That's what we like to call legalese, and for 5k you can have a suit and tie get you off most of these hooks. The idea of you losing your right to bear arms over a state permit is crazy, but so are these federal bust's with no case ID's disappearing into the night.

 

 

In the end, it comes down to whether or not you would rather be judged by twelve or carried by six. I'd choose the former, myself. 

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It's after you use the firearm to save your life that you would have a problem.  Blood draw.

 

There's a 5 year minimum mandatory for possession of firearm during a felony.  If you're not within the letter, it could be trouble.

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I didn't look at it as "losing my right to bear arms" when I received my card. I never lied on a federal form, and wouldn't do so now. MJ, guns, raids, property seizures, seem to be with an agenda these days. I'd never want a cross reference of me attempting to defraud the feral government for the purpose of procuring a firearm, while engaged in their pseudo  (ferally) mandated cultivation/distribution jail term/plea sham, so I will not lie. . If a patient or cg feels the need to carry a weapon while engaged as  such, I'd advise some  interviewing process revisions.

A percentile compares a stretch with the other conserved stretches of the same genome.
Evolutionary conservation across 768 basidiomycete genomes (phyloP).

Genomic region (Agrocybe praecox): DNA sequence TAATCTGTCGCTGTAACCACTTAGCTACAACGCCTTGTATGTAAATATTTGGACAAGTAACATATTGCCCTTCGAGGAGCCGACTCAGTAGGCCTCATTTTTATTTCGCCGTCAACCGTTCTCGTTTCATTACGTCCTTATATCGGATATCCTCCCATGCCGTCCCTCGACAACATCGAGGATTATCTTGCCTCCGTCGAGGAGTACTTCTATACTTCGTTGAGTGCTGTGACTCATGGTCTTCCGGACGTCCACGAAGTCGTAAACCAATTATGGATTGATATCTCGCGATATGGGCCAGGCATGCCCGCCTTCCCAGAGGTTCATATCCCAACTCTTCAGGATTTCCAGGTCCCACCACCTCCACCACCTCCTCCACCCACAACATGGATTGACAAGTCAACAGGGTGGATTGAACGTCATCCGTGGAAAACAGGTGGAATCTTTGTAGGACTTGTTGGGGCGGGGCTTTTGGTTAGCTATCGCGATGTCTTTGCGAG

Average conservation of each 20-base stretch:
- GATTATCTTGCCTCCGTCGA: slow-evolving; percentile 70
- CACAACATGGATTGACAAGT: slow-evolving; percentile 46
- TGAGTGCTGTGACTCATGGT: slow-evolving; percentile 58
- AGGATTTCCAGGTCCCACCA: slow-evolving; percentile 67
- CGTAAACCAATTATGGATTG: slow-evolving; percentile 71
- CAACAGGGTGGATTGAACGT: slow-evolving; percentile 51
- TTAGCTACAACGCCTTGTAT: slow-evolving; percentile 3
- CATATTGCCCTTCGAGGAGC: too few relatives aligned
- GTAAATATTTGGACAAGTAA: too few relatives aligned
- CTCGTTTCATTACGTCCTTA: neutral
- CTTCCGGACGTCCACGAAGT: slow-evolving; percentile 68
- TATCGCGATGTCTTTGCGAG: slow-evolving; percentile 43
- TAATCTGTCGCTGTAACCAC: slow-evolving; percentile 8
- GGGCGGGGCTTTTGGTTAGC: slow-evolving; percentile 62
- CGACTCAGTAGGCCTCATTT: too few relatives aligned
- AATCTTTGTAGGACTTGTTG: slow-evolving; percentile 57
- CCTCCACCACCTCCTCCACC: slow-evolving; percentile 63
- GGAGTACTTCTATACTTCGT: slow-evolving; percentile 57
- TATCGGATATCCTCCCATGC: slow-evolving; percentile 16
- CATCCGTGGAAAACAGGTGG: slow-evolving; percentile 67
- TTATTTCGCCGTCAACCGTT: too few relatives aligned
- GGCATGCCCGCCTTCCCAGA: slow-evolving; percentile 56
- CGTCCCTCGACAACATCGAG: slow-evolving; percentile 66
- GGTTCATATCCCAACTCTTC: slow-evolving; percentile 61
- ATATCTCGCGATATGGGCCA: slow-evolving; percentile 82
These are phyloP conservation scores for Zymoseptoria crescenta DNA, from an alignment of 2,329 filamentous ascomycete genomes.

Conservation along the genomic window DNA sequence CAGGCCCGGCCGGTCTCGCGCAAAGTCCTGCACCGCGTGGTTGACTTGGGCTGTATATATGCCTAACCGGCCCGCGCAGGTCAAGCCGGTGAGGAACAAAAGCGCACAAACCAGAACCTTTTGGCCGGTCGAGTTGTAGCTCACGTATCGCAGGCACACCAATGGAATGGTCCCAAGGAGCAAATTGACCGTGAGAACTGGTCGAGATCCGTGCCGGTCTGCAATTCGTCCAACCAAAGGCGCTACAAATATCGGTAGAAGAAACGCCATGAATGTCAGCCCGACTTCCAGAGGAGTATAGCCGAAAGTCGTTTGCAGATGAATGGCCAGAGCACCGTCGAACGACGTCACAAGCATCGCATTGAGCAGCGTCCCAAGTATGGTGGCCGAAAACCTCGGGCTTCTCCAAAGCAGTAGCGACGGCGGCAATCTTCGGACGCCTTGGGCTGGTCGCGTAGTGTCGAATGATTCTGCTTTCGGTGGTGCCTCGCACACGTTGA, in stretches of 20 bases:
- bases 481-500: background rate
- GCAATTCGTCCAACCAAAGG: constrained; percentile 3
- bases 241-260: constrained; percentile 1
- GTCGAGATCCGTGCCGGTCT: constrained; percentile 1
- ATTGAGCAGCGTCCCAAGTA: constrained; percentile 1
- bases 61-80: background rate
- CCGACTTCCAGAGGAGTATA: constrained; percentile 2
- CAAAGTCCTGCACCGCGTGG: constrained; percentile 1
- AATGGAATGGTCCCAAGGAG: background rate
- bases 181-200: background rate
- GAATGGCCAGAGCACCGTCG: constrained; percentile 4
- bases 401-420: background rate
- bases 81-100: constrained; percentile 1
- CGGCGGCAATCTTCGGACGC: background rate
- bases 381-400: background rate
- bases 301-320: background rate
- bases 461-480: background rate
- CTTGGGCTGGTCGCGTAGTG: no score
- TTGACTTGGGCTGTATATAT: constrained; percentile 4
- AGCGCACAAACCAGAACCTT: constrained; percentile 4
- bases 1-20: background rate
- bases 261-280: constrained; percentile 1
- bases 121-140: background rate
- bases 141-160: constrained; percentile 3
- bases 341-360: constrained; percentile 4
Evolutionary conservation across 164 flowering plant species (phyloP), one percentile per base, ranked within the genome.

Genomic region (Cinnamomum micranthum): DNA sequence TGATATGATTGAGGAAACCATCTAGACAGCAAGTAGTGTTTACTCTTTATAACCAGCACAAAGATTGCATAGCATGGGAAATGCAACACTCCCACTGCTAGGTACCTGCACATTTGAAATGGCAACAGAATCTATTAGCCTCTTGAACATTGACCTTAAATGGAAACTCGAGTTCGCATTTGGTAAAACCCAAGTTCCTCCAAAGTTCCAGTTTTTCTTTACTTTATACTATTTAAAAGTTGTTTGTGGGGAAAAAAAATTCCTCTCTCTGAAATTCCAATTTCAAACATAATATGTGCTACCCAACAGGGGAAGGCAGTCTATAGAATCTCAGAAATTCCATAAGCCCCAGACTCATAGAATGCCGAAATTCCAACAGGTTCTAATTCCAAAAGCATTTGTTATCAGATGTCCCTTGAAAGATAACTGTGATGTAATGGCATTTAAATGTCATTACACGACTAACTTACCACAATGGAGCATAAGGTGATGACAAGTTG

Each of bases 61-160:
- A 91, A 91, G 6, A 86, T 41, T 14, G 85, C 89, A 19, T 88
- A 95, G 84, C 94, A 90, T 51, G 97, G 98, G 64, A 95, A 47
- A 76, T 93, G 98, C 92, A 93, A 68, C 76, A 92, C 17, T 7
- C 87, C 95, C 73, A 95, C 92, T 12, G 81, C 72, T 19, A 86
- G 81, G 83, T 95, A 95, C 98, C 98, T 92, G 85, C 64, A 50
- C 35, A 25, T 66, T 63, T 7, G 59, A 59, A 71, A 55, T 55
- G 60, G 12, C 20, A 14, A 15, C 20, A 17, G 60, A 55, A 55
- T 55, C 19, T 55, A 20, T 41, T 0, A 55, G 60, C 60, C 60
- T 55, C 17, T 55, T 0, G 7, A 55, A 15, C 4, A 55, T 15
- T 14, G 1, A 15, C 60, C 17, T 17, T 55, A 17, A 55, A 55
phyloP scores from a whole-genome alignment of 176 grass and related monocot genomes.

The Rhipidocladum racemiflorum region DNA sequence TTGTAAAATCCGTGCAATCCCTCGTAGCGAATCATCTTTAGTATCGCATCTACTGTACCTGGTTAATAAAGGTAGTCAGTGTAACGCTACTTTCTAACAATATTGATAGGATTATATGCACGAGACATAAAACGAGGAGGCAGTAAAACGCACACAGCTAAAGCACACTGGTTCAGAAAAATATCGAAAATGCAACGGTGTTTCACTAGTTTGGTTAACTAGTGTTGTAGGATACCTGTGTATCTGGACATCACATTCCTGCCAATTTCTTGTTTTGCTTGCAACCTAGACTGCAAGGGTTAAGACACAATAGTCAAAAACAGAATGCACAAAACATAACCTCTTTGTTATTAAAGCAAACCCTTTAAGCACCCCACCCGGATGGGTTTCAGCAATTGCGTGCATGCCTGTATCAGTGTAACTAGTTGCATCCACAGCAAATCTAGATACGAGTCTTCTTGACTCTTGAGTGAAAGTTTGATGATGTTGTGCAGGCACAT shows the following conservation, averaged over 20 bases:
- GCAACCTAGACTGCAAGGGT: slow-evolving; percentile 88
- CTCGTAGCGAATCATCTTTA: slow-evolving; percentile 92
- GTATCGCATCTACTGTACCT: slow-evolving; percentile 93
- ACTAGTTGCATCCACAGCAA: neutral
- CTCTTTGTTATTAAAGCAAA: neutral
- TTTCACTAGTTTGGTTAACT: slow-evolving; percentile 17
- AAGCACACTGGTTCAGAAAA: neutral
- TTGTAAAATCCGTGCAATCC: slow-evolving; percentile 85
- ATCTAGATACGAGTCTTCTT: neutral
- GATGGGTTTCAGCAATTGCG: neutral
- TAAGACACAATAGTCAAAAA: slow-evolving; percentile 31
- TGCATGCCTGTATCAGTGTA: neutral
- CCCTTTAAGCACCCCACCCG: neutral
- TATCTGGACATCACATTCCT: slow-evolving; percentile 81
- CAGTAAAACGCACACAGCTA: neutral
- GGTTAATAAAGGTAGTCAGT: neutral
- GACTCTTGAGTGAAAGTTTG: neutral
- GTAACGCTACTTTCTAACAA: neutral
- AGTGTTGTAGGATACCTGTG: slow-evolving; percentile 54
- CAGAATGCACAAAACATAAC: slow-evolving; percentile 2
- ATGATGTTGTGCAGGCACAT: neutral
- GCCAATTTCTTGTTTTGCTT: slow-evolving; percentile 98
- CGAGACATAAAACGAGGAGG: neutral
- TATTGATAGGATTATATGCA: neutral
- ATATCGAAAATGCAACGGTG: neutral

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http://theleafonline.com/c/politics/2014/08/medicate-bear-arms-question/

 

To Medicate or to Bear Arms, That Is the Question

By: Mitchell Colbert